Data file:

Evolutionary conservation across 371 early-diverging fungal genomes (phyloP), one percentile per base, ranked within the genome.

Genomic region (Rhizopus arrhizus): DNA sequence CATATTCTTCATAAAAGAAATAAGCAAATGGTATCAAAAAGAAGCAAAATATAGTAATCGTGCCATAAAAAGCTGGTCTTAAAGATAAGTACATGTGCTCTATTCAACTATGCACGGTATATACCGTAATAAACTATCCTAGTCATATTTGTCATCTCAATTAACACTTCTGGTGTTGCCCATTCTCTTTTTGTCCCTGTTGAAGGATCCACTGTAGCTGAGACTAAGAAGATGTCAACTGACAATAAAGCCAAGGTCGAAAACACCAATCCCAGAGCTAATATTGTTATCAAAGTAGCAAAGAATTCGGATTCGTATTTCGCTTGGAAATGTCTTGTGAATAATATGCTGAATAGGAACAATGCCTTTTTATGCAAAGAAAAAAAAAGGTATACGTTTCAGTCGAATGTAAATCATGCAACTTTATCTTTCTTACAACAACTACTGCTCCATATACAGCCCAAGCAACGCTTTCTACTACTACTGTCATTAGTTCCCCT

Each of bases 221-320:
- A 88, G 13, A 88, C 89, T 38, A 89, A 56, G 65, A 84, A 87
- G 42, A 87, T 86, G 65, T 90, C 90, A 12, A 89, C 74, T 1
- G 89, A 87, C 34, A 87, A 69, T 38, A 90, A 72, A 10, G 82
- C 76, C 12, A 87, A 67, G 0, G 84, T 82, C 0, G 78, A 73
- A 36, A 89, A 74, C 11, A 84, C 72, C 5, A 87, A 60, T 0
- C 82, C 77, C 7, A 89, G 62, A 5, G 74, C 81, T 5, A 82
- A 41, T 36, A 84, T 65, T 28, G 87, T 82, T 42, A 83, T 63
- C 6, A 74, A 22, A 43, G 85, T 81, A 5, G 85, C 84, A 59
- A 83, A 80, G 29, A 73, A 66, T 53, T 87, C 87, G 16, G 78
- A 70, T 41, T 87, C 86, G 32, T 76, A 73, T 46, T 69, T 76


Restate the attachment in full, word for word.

Evolutionary conservation across 371 early-diverging fungal genomes (phyloP), one percentile per base, ranked within the genome.

Genomic region (Rhizopus arrhizus): DNA sequence CATATTCTTCATAAAAGAAATAAGCAAATGGTATCAAAAAGAAGCAAAATATAGTAATCGTGCCATAAAAAGCTGGTCTTAAAGATAAGTACATGTGCTCTATTCAACTATGCACGGTATATACCGTAATAAACTATCCTAGTCATATTTGTCATCTCAATTAACACTTCTGGTGTTGCCCATTCTCTTTTTGTCCCTGTTGAAGGATCCACTGTAGCTGAGACTAAGAAGATGTCAACTGACAATAAAGCCAAGGTCGAAAACACCAATCCCAGAGCTAATATTGTTATCAAAGTAGCAAAGAATTCGGATTCGTATTTCGCTTGGAAATGTCTTGTGAATAATATGCTGAATAGGAACAATGCCTTTTTATGCAAAGAAAAAAAAAGGTATACGTTTCAGTCGAATGTAAATCATGCAACTTTATCTTTCTTACAACAACTACTGCTCCATATACAGCCCAAGCAACGCTTTCTACTACTACTGTCATTAGTTCCCCT

Each of bases 221-320:
- A 88, G 13, A 88, C 89, T 38, A 89, A 56, G 65, A 84, A 87
- G 42, A 87, T 86, G 65, T 90, C 90, A 12, A 89, C 74, T 1
- G 89, A 87, C 34, A 87, A 69, T 38, A 90, A 72, A 10, G 82
- C 76, C 12, A 87, A 67, G 0, G 84, T 82, C 0, G 78, A 73
- A 36, A 89, A 74, C 11, A 84, C 72, C 5, A 87, A 60, T 0
- C 82, C 77, C 7, A 89, G 62, A 5, G 74, C 81, T 5, A 82
- A 41, T 36, A 84, T 65, T 28, G 87, T 82, T 42, A 83, T 63
- C 6, A 74, A 22, A 43, G 85, T 81, A 5, G 85, C 84, A 59
- A 83, A 80, G 29, A 73, A 66, T 53, T 87, C 87, G 16, G 78
- A 70, T 41, T 87, C 86, G 32, T 76, A 73, T 46, T 69, T 76